As I sat in the waiting room, I suddenly realized that I was the youngest person in the whole room, between the usual patients, some of whom I recognized from the same waitingroom several months prior. We must all be on similar schedule routines.
The scent of musk perfume was overwhelming as more patients entered the small room, which I suspected was once some kind of hospital room now converted. Probably the kind that had 2 patient beds and a curtain between them. The room felt smaller as walkers and wheelchairs piled in with their owners. An elderly gentleman and his wife sat near me, and while they were friendly and made small talk with me, I began to feel a slight sense of panic. The room was filling up, and I began to be uncomfortable in my own skin, suddenly realizing how many of the people there were probably on their last legs with the same disease I had.
I pushed it down. I had no reason to panic. There was plenty of space to walk and move. I wasn’t going to die from diabetic complications. That’s why I was here. To do everything I could to prevent that issue. Besides, people, especially the elderly, are nothing to be afraid of. This social anxiety thing had to stop. I swallowed hard and sighed. Breathing my way through it all.
Thankfully, moments later a nurse came in, and realizing how many people were in the room moved me into another room where I could comfortably take off my insulin pump and fill out paperwork. “This should do just fine until I can get you an exam room.” I looked around. The room I was in now had a table with chairs around it and an examination table in the corner, and I wondered why this room was never utilized as a typical exam room since it was already set for it.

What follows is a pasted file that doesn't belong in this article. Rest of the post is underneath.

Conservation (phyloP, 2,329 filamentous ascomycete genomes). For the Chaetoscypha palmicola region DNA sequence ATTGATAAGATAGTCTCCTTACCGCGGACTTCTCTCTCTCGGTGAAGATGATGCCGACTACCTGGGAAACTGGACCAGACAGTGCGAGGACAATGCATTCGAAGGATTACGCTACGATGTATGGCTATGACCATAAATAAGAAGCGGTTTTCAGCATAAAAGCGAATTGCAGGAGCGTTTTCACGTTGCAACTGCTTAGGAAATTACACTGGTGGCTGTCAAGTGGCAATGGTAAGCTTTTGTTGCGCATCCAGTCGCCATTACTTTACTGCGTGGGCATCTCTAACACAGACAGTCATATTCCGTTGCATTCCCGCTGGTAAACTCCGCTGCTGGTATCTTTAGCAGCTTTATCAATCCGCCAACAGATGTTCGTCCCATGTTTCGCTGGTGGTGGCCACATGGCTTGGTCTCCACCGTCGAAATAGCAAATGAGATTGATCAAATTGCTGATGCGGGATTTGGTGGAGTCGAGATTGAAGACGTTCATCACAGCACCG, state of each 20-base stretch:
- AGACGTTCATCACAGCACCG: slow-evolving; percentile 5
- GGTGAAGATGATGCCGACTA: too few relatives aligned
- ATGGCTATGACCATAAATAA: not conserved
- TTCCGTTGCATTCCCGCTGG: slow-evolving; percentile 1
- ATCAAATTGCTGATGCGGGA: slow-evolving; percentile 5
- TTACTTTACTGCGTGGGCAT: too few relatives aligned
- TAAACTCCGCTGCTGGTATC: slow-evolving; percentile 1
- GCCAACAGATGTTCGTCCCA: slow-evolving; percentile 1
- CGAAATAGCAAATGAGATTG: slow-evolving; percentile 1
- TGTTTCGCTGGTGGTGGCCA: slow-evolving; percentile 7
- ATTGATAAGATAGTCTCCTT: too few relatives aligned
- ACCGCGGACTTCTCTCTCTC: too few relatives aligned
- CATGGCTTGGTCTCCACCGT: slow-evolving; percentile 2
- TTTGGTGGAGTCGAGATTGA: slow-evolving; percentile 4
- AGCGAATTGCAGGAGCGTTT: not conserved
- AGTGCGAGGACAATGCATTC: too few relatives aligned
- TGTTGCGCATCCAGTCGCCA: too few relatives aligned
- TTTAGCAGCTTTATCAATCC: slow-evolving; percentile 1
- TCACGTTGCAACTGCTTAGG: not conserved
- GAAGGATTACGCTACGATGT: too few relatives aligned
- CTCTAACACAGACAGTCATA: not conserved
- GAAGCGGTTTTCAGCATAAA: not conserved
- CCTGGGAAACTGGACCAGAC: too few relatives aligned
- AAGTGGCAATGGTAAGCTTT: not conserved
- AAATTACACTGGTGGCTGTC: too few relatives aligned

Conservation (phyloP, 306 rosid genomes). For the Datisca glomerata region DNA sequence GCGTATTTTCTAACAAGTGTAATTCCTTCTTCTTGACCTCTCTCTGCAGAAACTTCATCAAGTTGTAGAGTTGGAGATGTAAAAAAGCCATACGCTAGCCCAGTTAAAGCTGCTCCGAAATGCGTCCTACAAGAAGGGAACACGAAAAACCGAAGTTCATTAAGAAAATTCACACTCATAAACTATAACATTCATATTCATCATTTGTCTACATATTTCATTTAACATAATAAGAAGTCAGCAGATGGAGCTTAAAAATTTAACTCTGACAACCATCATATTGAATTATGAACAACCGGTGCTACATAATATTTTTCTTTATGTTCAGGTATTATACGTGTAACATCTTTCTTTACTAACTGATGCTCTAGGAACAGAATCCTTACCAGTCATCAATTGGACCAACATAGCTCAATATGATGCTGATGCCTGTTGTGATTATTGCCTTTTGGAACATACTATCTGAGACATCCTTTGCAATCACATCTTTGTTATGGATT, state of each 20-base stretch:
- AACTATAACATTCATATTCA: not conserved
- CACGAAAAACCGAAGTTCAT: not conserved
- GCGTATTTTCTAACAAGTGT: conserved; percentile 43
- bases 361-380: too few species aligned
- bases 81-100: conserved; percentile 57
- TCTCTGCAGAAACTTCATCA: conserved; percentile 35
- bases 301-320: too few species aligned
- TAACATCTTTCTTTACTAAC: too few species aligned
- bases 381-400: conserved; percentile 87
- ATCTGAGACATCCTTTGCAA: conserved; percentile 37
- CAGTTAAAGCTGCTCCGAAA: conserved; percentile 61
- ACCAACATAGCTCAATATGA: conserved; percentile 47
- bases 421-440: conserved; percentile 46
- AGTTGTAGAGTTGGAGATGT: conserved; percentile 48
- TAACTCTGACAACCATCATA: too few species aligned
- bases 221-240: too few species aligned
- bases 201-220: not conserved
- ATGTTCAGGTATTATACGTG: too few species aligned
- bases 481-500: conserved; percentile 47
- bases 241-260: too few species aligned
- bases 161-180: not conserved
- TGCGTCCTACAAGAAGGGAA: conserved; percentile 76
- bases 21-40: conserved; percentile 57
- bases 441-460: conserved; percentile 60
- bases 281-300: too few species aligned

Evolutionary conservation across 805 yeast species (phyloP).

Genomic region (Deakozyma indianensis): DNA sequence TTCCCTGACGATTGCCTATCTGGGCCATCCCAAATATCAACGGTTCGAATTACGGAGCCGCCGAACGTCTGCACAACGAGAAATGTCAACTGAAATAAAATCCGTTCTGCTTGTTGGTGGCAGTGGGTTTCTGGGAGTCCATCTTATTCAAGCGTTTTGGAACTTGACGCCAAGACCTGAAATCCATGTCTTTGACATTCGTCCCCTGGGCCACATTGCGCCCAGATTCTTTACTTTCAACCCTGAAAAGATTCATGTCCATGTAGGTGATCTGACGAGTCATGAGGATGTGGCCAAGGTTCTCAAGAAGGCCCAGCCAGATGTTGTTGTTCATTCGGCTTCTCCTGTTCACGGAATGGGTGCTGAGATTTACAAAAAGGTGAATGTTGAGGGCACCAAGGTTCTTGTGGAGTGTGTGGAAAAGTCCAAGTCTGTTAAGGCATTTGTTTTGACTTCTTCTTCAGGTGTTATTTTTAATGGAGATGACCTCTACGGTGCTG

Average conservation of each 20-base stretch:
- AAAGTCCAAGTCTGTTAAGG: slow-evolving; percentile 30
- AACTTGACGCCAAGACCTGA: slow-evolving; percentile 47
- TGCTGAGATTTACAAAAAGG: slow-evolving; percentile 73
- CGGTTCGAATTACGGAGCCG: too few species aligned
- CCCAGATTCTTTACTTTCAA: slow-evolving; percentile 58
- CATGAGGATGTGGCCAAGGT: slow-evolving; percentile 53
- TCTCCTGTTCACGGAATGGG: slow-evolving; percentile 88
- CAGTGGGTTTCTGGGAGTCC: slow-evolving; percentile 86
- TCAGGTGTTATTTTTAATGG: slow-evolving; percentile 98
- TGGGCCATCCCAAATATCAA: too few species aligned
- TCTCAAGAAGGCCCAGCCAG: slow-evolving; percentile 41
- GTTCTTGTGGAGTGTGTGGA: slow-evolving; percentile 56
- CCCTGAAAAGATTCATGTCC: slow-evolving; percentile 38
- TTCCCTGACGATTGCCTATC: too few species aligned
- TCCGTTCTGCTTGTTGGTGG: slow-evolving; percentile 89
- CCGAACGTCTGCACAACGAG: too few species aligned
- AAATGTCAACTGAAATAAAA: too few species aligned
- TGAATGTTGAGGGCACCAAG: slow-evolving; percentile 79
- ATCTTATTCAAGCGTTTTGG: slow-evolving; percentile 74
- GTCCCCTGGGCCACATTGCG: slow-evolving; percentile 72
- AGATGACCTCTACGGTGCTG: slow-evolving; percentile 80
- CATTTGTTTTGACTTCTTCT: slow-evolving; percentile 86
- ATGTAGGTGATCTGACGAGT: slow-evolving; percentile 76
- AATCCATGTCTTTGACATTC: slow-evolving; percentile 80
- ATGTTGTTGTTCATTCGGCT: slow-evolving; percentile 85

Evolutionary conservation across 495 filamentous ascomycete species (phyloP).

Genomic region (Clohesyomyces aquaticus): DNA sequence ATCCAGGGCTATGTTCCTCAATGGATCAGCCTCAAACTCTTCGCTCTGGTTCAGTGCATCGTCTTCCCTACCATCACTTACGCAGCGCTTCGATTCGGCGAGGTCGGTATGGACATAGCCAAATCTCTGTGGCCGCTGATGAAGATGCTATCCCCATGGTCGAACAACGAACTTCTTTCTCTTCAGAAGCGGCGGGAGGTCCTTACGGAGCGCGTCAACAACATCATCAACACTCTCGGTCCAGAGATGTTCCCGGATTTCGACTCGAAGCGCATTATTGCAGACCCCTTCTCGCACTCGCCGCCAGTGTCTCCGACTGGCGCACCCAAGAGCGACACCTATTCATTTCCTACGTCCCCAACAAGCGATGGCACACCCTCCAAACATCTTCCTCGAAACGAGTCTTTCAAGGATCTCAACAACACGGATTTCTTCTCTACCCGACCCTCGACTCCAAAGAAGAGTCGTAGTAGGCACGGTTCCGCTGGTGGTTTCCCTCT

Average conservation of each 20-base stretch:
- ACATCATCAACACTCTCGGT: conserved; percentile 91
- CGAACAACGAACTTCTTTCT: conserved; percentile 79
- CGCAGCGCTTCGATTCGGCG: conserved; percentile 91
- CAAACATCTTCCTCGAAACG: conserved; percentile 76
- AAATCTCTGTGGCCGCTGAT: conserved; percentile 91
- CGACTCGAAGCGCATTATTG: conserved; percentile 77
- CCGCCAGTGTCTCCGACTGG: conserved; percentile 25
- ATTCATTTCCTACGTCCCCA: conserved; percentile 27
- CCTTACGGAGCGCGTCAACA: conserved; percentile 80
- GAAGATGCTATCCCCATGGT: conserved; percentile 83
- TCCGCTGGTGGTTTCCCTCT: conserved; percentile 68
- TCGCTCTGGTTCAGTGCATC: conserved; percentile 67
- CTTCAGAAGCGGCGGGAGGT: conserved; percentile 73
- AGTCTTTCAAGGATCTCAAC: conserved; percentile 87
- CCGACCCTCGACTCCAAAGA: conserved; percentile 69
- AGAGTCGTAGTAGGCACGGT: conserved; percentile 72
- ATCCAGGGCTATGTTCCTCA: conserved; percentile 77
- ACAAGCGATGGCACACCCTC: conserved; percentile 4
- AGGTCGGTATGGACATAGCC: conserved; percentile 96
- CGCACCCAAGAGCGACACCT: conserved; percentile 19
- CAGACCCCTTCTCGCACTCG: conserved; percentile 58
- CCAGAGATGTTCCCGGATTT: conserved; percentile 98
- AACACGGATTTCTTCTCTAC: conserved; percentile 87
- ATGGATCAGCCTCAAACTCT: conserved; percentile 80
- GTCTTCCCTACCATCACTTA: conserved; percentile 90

I was glad for the moment to gather my head before seeing the doctor.
The doctor was positive about my progress. My organs were behaving normally. My A1C was high, 9.4, but was positively lower than my last one. I was exercising every day at least a half hour to an hour and while I had gained weight, she seemed positive about me losing it once I got my A1C down and ate more low carb.
For once in my life, I left the doctor feeling like I could actually make even more progress. My goal was to get my A1C down to a 7 in 6 months. I could do that. I knew I could do that. I just had to eat lower carb meals and exercise like I was. All manageable.
I’m going to do it.